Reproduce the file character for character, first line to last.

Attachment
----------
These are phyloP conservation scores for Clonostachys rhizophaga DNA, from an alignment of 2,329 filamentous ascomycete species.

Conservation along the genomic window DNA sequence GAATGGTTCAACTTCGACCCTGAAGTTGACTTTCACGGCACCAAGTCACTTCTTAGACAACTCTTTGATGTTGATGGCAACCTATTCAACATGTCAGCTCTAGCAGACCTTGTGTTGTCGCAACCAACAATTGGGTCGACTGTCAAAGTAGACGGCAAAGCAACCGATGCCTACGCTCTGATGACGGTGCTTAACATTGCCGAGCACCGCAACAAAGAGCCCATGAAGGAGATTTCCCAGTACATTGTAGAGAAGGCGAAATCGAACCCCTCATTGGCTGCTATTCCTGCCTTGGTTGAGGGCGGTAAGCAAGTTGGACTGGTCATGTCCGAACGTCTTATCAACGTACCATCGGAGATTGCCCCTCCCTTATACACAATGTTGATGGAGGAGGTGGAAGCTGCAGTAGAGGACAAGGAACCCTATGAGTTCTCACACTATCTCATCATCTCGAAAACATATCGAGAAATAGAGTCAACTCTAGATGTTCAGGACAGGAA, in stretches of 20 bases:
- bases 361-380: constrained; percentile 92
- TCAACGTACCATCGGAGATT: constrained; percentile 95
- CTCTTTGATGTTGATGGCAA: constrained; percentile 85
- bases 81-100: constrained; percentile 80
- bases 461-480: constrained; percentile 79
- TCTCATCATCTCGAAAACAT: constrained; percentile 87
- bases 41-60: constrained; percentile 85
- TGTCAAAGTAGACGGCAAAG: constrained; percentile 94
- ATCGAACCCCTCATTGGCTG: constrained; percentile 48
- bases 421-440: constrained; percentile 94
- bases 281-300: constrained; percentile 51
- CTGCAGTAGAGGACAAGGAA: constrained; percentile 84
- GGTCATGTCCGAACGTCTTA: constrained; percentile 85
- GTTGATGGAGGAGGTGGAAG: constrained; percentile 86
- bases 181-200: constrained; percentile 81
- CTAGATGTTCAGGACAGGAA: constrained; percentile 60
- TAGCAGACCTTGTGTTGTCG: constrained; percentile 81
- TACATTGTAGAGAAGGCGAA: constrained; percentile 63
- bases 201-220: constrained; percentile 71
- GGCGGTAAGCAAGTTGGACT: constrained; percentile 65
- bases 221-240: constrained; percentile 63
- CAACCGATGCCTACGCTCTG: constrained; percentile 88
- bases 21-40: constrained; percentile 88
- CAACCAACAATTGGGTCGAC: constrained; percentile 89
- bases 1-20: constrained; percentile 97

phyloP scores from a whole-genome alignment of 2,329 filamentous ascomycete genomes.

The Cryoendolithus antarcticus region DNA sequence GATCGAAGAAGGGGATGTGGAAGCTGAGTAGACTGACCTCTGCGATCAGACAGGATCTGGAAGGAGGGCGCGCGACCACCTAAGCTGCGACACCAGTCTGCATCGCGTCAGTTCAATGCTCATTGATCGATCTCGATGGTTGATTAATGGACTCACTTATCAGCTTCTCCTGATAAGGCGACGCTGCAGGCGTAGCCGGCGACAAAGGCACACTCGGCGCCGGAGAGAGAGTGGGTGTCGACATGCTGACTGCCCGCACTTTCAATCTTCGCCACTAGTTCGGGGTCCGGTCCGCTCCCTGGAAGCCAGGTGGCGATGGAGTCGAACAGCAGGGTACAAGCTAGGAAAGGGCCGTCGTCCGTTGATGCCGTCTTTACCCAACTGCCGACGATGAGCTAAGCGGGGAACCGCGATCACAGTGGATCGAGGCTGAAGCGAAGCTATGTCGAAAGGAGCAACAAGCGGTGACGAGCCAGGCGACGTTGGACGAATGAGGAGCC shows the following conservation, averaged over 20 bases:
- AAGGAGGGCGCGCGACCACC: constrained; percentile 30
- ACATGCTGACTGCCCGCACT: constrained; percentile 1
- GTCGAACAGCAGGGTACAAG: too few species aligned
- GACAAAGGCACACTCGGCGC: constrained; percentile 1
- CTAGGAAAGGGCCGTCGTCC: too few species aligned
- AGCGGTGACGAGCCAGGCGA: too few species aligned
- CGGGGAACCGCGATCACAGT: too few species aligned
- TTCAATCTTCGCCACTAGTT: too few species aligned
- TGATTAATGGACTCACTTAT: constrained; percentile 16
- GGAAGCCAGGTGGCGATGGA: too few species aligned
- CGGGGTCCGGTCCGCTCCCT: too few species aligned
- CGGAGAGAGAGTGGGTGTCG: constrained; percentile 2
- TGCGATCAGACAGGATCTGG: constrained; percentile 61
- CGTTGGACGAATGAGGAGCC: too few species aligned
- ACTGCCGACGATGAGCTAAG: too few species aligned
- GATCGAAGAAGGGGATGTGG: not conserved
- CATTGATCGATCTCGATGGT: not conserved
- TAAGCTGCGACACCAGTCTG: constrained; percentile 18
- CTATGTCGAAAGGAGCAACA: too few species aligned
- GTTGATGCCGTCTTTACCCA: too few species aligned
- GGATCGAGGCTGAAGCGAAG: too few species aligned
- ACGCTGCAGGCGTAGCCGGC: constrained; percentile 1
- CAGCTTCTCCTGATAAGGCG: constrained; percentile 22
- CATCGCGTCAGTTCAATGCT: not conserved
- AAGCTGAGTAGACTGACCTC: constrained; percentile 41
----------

These are phyloP conservation scores for Clonostachys rhizophaga DNA, from an alignment of 2,329 filamentous ascomycete species.

Conservation along the genomic window DNA sequence GAATGGTTCAACTTCGACCCTGAAGTTGACTTTCACGGCACCAAGTCACTTCTTAGACAACTCTTTGATGTTGATGGCAACCTATTCAACATGTCAGCTCTAGCAGACCTTGTGTTGTCGCAACCAACAATTGGGTCGACTGTCAAAGTAGACGGCAAAGCAACCGATGCCTACGCTCTGATGACGGTGCTTAACATTGCCGAGCACCGCAACAAAGAGCCCATGAAGGAGATTTCCCAGTACATTGTAGAGAAGGCGAAATCGAACCCCTCATTGGCTGCTATTCCTGCCTTGGTTGAGGGCGGTAAGCAAGTTGGACTGGTCATGTCCGAACGTCTTATCAACGTACCATCGGAGATTGCCCCTCCCTTATACACAATGTTGATGGAGGAGGTGGAAGCTGCAGTAGAGGACAAGGAACCCTATGAGTTCTCACACTATCTCATCATCTCGAAAACATATCGAGAAATAGAGTCAACTCTAGATGTTCAGGACAGGAA, in stretches of 20 bases:
- bases 361-380: constrained; percentile 92
- TCAACGTACCATCGGAGATT: constrained; percentile 95
- CTCTTTGATGTTGATGGCAA: constrained; percentile 85
- bases 81-100: constrained; percentile 80
- bases 461-480: constrained; percentile 79
- TCTCATCATCTCGAAAACAT: constrained; percentile 87
- bases 41-60: constrained; percentile 85
- TGTCAAAGTAGACGGCAAAG: constrained; percentile 94
- ATCGAACCCCTCATTGGCTG: constrained; percentile 48
- bases 421-440: constrained; percentile 94
- bases 281-300: constrained; percentile 51
- CTGCAGTAGAGGACAAGGAA: constrained; percentile 84
- GGTCATGTCCGAACGTCTTA: constrained; percentile 85
- GTTGATGGAGGAGGTGGAAG: constrained; percentile 86
- bases 181-200: constrained; percentile 81
- CTAGATGTTCAGGACAGGAA: constrained; percentile 60
- TAGCAGACCTTGTGTTGTCG: constrained; percentile 81
- TACATTGTAGAGAAGGCGAA: constrained; percentile 63
- bases 201-220: constrained; percentile 71
- GGCGGTAAGCAAGTTGGACT: constrained; percentile 65
- bases 221-240: constrained; percentile 63
- CAACCGATGCCTACGCTCTG: constrained; percentile 88
- bases 21-40: constrained; percentile 88
- CAACCAACAATTGGGTCGAC: constrained; percentile 89
- bases 1-20: constrained; percentile 97

phyloP scores from a whole-genome alignment of 2,329 filamentous ascomycete genomes.

The Cryoendolithus antarcticus region DNA sequence GATCGAAGAAGGGGATGTGGAAGCTGAGTAGACTGACCTCTGCGATCAGACAGGATCTGGAAGGAGGGCGCGCGACCACCTAAGCTGCGACACCAGTCTGCATCGCGTCAGTTCAATGCTCATTGATCGATCTCGATGGTTGATTAATGGACTCACTTATCAGCTTCTCCTGATAAGGCGACGCTGCAGGCGTAGCCGGCGACAAAGGCACACTCGGCGCCGGAGAGAGAGTGGGTGTCGACATGCTGACTGCCCGCACTTTCAATCTTCGCCACTAGTTCGGGGTCCGGTCCGCTCCCTGGAAGCCAGGTGGCGATGGAGTCGAACAGCAGGGTACAAGCTAGGAAAGGGCCGTCGTCCGTTGATGCCGTCTTTACCCAACTGCCGACGATGAGCTAAGCGGGGAACCGCGATCACAGTGGATCGAGGCTGAAGCGAAGCTATGTCGAAAGGAGCAACAAGCGGTGACGAGCCAGGCGACGTTGGACGAATGAGGAGCC shows the following conservation, averaged over 20 bases:
- AAGGAGGGCGCGCGACCACC: constrained; percentile 30
- ACATGCTGACTGCCCGCACT: constrained; percentile 1
- GTCGAACAGCAGGGTACAAG: too few species aligned
- GACAAAGGCACACTCGGCGC: constrained; percentile 1
- CTAGGAAAGGGCCGTCGTCC: too few species aligned
- AGCGGTGACGAGCCAGGCGA: too few species aligned
- CGGGGAACCGCGATCACAGT: too few species aligned
- TTCAATCTTCGCCACTAGTT: too few species aligned
- TGATTAATGGACTCACTTAT: constrained; percentile 16
- GGAAGCCAGGTGGCGATGGA: too few species aligned
- CGGGGTCCGGTCCGCTCCCT: too few species aligned
- CGGAGAGAGAGTGGGTGTCG: constrained; percentile 2
- TGCGATCAGACAGGATCTGG: constrained; percentile 61
- CGTTGGACGAATGAGGAGCC: too few species aligned
- ACTGCCGACGATGAGCTAAG: too few species aligned
- GATCGAAGAAGGGGATGTGG: not conserved
- CATTGATCGATCTCGATGGT: not conserved
- TAAGCTGCGACACCAGTCTG: constrained; percentile 18
- CTATGTCGAAAGGAGCAACA: too few species aligned
- GTTGATGCCGTCTTTACCCA: too few species aligned
- GGATCGAGGCTGAAGCGAAG: too few species aligned
- ACGCTGCAGGCGTAGCCGGC: constrained; percentile 1
- CAGCTTCTCCTGATAAGGCG: constrained; percentile 22
- CATCGCGTCAGTTCAATGCT: not conserved
- AAGCTGAGTAGACTGACCTC: constrained; percentile 41